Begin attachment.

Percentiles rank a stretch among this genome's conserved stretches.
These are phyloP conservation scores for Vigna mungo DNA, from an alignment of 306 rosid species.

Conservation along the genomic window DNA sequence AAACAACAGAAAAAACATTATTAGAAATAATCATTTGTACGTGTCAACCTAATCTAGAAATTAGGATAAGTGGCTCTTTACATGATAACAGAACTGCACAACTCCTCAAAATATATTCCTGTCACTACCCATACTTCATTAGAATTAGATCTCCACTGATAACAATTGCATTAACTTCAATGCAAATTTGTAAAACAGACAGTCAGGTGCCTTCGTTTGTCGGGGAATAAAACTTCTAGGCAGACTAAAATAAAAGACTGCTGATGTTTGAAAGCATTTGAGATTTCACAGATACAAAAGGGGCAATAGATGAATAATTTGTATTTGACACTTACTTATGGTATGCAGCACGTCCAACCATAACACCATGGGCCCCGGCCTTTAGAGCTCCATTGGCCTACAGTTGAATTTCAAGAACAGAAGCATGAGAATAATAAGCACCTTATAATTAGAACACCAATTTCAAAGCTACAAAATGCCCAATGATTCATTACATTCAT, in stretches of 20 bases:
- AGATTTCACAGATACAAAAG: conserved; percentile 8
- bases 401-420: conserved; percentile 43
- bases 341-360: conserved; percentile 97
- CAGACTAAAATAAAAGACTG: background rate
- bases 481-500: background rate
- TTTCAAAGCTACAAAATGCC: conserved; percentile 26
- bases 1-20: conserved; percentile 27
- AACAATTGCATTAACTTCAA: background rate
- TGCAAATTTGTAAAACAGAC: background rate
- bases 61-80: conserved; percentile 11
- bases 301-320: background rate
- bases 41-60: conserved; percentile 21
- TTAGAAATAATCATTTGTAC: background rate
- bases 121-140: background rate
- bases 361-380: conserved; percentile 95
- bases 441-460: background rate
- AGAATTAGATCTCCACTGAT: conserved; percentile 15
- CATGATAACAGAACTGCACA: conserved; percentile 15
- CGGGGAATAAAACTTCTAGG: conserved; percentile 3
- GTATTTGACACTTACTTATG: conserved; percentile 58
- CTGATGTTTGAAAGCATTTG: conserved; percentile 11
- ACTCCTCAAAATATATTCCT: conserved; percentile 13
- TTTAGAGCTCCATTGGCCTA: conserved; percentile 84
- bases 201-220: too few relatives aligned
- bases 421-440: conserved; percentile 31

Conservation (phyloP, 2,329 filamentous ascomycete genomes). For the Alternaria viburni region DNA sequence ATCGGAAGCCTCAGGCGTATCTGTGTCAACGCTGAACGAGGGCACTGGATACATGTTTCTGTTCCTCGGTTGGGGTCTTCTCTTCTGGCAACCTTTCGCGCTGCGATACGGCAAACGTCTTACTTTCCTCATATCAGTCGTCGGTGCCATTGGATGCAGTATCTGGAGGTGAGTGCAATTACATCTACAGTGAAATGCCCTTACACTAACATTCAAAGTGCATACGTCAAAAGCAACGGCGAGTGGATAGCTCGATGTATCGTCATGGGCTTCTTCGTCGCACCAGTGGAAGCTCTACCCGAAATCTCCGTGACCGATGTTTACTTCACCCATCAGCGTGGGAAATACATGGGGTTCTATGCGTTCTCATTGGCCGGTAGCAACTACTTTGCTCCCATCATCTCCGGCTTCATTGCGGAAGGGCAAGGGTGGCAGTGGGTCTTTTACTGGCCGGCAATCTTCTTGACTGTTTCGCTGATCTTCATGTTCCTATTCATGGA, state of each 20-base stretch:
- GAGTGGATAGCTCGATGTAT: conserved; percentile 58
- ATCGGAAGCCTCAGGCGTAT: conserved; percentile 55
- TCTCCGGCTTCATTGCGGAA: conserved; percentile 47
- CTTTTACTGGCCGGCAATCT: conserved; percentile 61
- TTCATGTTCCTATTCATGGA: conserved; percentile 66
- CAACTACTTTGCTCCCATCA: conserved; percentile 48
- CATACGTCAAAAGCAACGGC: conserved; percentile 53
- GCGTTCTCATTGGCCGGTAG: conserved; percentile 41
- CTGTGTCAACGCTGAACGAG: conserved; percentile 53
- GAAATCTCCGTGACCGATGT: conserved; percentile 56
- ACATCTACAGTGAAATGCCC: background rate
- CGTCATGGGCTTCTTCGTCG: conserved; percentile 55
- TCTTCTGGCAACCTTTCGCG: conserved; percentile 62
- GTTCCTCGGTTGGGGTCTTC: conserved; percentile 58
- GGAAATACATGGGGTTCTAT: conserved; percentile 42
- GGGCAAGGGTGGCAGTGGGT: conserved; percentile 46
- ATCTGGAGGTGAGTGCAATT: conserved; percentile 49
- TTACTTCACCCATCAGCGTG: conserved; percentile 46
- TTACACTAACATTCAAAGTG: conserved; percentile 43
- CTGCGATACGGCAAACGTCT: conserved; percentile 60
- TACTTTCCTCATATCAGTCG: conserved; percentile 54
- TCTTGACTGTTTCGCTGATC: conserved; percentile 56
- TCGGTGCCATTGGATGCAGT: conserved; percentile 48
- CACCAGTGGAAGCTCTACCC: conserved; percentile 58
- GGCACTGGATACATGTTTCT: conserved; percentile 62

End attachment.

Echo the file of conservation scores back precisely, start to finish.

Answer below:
Percentiles rank a stretch among this genome's conserved stretches.
These are phyloP conservation scores for Vigna mungo DNA, from an alignment of 306 rosid species.

Conservation along the genomic window DNA sequence AAACAACAGAAAAAACATTATTAGAAATAATCATTTGTACGTGTCAACCTAATCTAGAAATTAGGATAAGTGGCTCTTTACATGATAACAGAACTGCACAACTCCTCAAAATATATTCCTGTCACTACCCATACTTCATTAGAATTAGATCTCCACTGATAACAATTGCATTAACTTCAATGCAAATTTGTAAAACAGACAGTCAGGTGCCTTCGTTTGTCGGGGAATAAAACTTCTAGGCAGACTAAAATAAAAGACTGCTGATGTTTGAAAGCATTTGAGATTTCACAGATACAAAAGGGGCAATAGATGAATAATTTGTATTTGACACTTACTTATGGTATGCAGCACGTCCAACCATAACACCATGGGCCCCGGCCTTTAGAGCTCCATTGGCCTACAGTTGAATTTCAAGAACAGAAGCATGAGAATAATAAGCACCTTATAATTAGAACACCAATTTCAAAGCTACAAAATGCCCAATGATTCATTACATTCAT, in stretches of 20 bases:
- AGATTTCACAGATACAAAAG: conserved; percentile 8
- bases 401-420: conserved; percentile 43
- bases 341-360: conserved; percentile 97
- CAGACTAAAATAAAAGACTG: background rate
- bases 481-500: background rate
- TTTCAAAGCTACAAAATGCC: conserved; percentile 26
- bases 1-20: conserved; percentile 27
- AACAATTGCATTAACTTCAA: background rate
- TGCAAATTTGTAAAACAGAC: background rate
- bases 61-80: conserved; percentile 11
- bases 301-320: background rate
- bases 41-60: conserved; percentile 21
- TTAGAAATAATCATTTGTAC: background rate
- bases 121-140: background rate
- bases 361-380: conserved; percentile 95
- bases 441-460: background rate
- AGAATTAGATCTCCACTGAT: conserved; percentile 15
- CATGATAACAGAACTGCACA: conserved; percentile 15
- CGGGGAATAAAACTTCTAGG: conserved; percentile 3
- GTATTTGACACTTACTTATG: conserved; percentile 58
- CTGATGTTTGAAAGCATTTG: conserved; percentile 11
- ACTCCTCAAAATATATTCCT: conserved; percentile 13
- TTTAGAGCTCCATTGGCCTA: conserved; percentile 84
- bases 201-220: too few relatives aligned
- bases 421-440: conserved; percentile 31

Conservation (phyloP, 2,329 filamentous ascomycete genomes). For the Alternaria viburni region DNA sequence ATCGGAAGCCTCAGGCGTATCTGTGTCAACGCTGAACGAGGGCACTGGATACATGTTTCTGTTCCTCGGTTGGGGTCTTCTCTTCTGGCAACCTTTCGCGCTGCGATACGGCAAACGTCTTACTTTCCTCATATCAGTCGTCGGTGCCATTGGATGCAGTATCTGGAGGTGAGTGCAATTACATCTACAGTGAAATGCCCTTACACTAACATTCAAAGTGCATACGTCAAAAGCAACGGCGAGTGGATAGCTCGATGTATCGTCATGGGCTTCTTCGTCGCACCAGTGGAAGCTCTACCCGAAATCTCCGTGACCGATGTTTACTTCACCCATCAGCGTGGGAAATACATGGGGTTCTATGCGTTCTCATTGGCCGGTAGCAACTACTTTGCTCCCATCATCTCCGGCTTCATTGCGGAAGGGCAAGGGTGGCAGTGGGTCTTTTACTGGCCGGCAATCTTCTTGACTGTTTCGCTGATCTTCATGTTCCTATTCATGGA, state of each 20-base stretch:
- GAGTGGATAGCTCGATGTAT: conserved; percentile 58
- ATCGGAAGCCTCAGGCGTAT: conserved; percentile 55
- TCTCCGGCTTCATTGCGGAA: conserved; percentile 47
- CTTTTACTGGCCGGCAATCT: conserved; percentile 61
- TTCATGTTCCTATTCATGGA: conserved; percentile 66
- CAACTACTTTGCTCCCATCA: conserved; percentile 48
- CATACGTCAAAAGCAACGGC: conserved; percentile 53
- GCGTTCTCATTGGCCGGTAG: conserved; percentile 41
- CTGTGTCAACGCTGAACGAG: conserved; percentile 53
- GAAATCTCCGTGACCGATGT: conserved; percentile 56
- ACATCTACAGTGAAATGCCC: background rate
- CGTCATGGGCTTCTTCGTCG: conserved; percentile 55
- TCTTCTGGCAACCTTTCGCG: conserved; percentile 62
- GTTCCTCGGTTGGGGTCTTC: conserved; percentile 58
- GGAAATACATGGGGTTCTAT: conserved; percentile 42
- GGGCAAGGGTGGCAGTGGGT: conserved; percentile 46
- ATCTGGAGGTGAGTGCAATT: conserved; percentile 49
- TTACTTCACCCATCAGCGTG: conserved; percentile 46
- TTACACTAACATTCAAAGTG: conserved; percentile 43
- CTGCGATACGGCAAACGTCT: conserved; percentile 60
- TACTTTCCTCATATCAGTCG: conserved; percentile 54
- TCTTGACTGTTTCGCTGATC: conserved; percentile 56
- TCGGTGCCATTGGATGCAGT: conserved; percentile 48
- CACCAGTGGAAGCTCTACCC: conserved; percentile 58
- GGCACTGGATACATGTTTCT: conserved; percentile 62